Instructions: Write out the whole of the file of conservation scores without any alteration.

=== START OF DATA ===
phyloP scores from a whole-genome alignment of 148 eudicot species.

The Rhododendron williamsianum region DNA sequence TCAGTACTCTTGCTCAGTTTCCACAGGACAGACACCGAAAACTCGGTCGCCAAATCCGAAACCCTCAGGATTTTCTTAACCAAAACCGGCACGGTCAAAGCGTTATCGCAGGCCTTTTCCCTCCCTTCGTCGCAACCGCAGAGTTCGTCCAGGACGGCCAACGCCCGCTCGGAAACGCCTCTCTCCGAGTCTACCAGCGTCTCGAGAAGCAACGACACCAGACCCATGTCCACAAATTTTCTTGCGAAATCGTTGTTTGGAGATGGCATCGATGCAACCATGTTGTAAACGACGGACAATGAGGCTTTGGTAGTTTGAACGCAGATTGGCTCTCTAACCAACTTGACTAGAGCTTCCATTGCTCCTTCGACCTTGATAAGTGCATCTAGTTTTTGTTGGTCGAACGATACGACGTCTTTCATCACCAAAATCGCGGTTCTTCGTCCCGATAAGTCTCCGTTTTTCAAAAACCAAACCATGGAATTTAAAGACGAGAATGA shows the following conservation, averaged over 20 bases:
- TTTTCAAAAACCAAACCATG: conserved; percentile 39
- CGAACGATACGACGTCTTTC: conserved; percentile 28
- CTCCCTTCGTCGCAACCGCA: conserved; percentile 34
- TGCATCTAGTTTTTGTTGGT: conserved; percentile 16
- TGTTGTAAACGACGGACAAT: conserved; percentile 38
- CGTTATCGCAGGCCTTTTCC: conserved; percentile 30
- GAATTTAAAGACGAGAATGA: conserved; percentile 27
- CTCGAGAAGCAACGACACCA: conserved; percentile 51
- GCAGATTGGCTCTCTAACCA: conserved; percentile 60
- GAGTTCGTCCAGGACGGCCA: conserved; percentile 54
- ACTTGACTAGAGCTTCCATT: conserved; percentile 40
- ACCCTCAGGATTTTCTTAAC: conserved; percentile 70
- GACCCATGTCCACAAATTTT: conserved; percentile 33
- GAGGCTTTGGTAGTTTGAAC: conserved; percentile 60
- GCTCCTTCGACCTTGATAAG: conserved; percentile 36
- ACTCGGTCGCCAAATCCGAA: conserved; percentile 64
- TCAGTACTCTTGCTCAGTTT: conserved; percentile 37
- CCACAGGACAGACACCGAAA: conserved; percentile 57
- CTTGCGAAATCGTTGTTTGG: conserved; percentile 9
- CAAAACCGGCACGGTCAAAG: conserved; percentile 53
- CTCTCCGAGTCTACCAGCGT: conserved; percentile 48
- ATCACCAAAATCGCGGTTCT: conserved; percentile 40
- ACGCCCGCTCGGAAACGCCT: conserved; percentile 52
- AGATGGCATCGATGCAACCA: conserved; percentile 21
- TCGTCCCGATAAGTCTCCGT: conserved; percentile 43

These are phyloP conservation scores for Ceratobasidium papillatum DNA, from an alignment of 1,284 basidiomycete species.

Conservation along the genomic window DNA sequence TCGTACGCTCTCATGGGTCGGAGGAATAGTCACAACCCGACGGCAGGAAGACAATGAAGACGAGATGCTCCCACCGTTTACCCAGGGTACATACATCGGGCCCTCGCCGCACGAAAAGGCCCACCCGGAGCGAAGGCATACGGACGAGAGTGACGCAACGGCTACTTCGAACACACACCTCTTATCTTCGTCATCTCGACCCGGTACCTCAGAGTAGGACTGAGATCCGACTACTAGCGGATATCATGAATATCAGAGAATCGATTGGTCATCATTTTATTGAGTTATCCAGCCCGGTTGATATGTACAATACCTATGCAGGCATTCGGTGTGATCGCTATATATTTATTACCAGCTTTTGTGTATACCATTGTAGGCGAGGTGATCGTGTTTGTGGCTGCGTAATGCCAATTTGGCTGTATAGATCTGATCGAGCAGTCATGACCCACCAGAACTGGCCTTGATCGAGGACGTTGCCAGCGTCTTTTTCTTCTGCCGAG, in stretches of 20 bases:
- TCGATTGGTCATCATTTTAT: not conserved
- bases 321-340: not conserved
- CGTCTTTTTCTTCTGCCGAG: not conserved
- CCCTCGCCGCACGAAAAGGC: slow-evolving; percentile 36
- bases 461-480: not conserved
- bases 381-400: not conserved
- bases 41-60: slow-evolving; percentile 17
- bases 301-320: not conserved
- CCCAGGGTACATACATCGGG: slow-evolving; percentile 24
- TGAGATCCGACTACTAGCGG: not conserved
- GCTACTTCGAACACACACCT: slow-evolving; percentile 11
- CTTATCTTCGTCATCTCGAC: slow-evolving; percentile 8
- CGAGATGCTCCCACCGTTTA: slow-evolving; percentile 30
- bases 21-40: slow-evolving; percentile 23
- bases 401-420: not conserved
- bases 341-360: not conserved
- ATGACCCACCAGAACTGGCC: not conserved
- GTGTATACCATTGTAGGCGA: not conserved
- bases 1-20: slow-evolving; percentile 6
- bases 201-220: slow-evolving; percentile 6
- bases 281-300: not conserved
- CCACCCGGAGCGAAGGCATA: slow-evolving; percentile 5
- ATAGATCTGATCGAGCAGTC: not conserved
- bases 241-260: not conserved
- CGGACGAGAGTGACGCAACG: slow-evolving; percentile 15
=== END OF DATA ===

phyloP scores from a whole-genome alignment of 148 eudicot species.

The Rhododendron williamsianum region DNA sequence TCAGTACTCTTGCTCAGTTTCCACAGGACAGACACCGAAAACTCGGTCGCCAAATCCGAAACCCTCAGGATTTTCTTAACCAAAACCGGCACGGTCAAAGCGTTATCGCAGGCCTTTTCCCTCCCTTCGTCGCAACCGCAGAGTTCGTCCAGGACGGCCAACGCCCGCTCGGAAACGCCTCTCTCCGAGTCTACCAGCGTCTCGAGAAGCAACGACACCAGACCCATGTCCACAAATTTTCTTGCGAAATCGTTGTTTGGAGATGGCATCGATGCAACCATGTTGTAAACGACGGACAATGAGGCTTTGGTAGTTTGAACGCAGATTGGCTCTCTAACCAACTTGACTAGAGCTTCCATTGCTCCTTCGACCTTGATAAGTGCATCTAGTTTTTGTTGGTCGAACGATACGACGTCTTTCATCACCAAAATCGCGGTTCTTCGTCCCGATAAGTCTCCGTTTTTCAAAAACCAAACCATGGAATTTAAAGACGAGAATGA shows the following conservation, averaged over 20 bases:
- TTTTCAAAAACCAAACCATG: conserved; percentile 39
- CGAACGATACGACGTCTTTC: conserved; percentile 28
- CTCCCTTCGTCGCAACCGCA: conserved; percentile 34
- TGCATCTAGTTTTTGTTGGT: conserved; percentile 16
- TGTTGTAAACGACGGACAAT: conserved; percentile 38
- CGTTATCGCAGGCCTTTTCC: conserved; percentile 30
- GAATTTAAAGACGAGAATGA: conserved; percentile 27
- CTCGAGAAGCAACGACACCA: conserved; percentile 51
- GCAGATTGGCTCTCTAACCA: conserved; percentile 60
- GAGTTCGTCCAGGACGGCCA: conserved; percentile 54
- ACTTGACTAGAGCTTCCATT: conserved; percentile 40
- ACCCTCAGGATTTTCTTAAC: conserved; percentile 70
- GACCCATGTCCACAAATTTT: conserved; percentile 33
- GAGGCTTTGGTAGTTTGAAC: conserved; percentile 60
- GCTCCTTCGACCTTGATAAG: conserved; percentile 36
- ACTCGGTCGCCAAATCCGAA: conserved; percentile 64
- TCAGTACTCTTGCTCAGTTT: conserved; percentile 37
- CCACAGGACAGACACCGAAA: conserved; percentile 57
- CTTGCGAAATCGTTGTTTGG: conserved; percentile 9
- CAAAACCGGCACGGTCAAAG: conserved; percentile 53
- CTCTCCGAGTCTACCAGCGT: conserved; percentile 48
- ATCACCAAAATCGCGGTTCT: conserved; percentile 40
- ACGCCCGCTCGGAAACGCCT: conserved; percentile 52
- AGATGGCATCGATGCAACCA: conserved; percentile 21
- TCGTCCCGATAAGTCTCCGT: conserved; percentile 43

These are phyloP conservation scores for Ceratobasidium papillatum DNA, from an alignment of 1,284 basidiomycete species.

Conservation along the genomic window DNA sequence TCGTACGCTCTCATGGGTCGGAGGAATAGTCACAACCCGACGGCAGGAAGACAATGAAGACGAGATGCTCCCACCGTTTACCCAGGGTACATACATCGGGCCCTCGCCGCACGAAAAGGCCCACCCGGAGCGAAGGCATACGGACGAGAGTGACGCAACGGCTACTTCGAACACACACCTCTTATCTTCGTCATCTCGACCCGGTACCTCAGAGTAGGACTGAGATCCGACTACTAGCGGATATCATGAATATCAGAGAATCGATTGGTCATCATTTTATTGAGTTATCCAGCCCGGTTGATATGTACAATACCTATGCAGGCATTCGGTGTGATCGCTATATATTTATTACCAGCTTTTGTGTATACCATTGTAGGCGAGGTGATCGTGTTTGTGGCTGCGTAATGCCAATTTGGCTGTATAGATCTGATCGAGCAGTCATGACCCACCAGAACTGGCCTTGATCGAGGACGTTGCCAGCGTCTTTTTCTTCTGCCGAG, in stretches of 20 bases:
- TCGATTGGTCATCATTTTAT: not conserved
- bases 321-340: not conserved
- CGTCTTTTTCTTCTGCCGAG: not conserved
- CCCTCGCCGCACGAAAAGGC: slow-evolving; percentile 36
- bases 461-480: not conserved
- bases 381-400: not conserved
- bases 41-60: slow-evolving; percentile 17
- bases 301-320: not conserved
- CCCAGGGTACATACATCGGG: slow-evolving; percentile 24
- TGAGATCCGACTACTAGCGG: not conserved
- GCTACTTCGAACACACACCT: slow-evolving; percentile 11
- CTTATCTTCGTCATCTCGAC: slow-evolving; percentile 8
- CGAGATGCTCCCACCGTTTA: slow-evolving; percentile 30
- bases 21-40: slow-evolving; percentile 23
- bases 401-420: not conserved
- bases 341-360: not conserved
- ATGACCCACCAGAACTGGCC: not conserved
- GTGTATACCATTGTAGGCGA: not conserved
- bases 1-20: slow-evolving; percentile 6
- bases 201-220: slow-evolving; percentile 6
- bases 281-300: not conserved
- CCACCCGGAGCGAAGGCATA: slow-evolving; percentile 5
- ATAGATCTGATCGAGCAGTC: not conserved
- bases 241-260: not conserved
- CGGACGAGAGTGACGCAACG: slow-evolving; percentile 15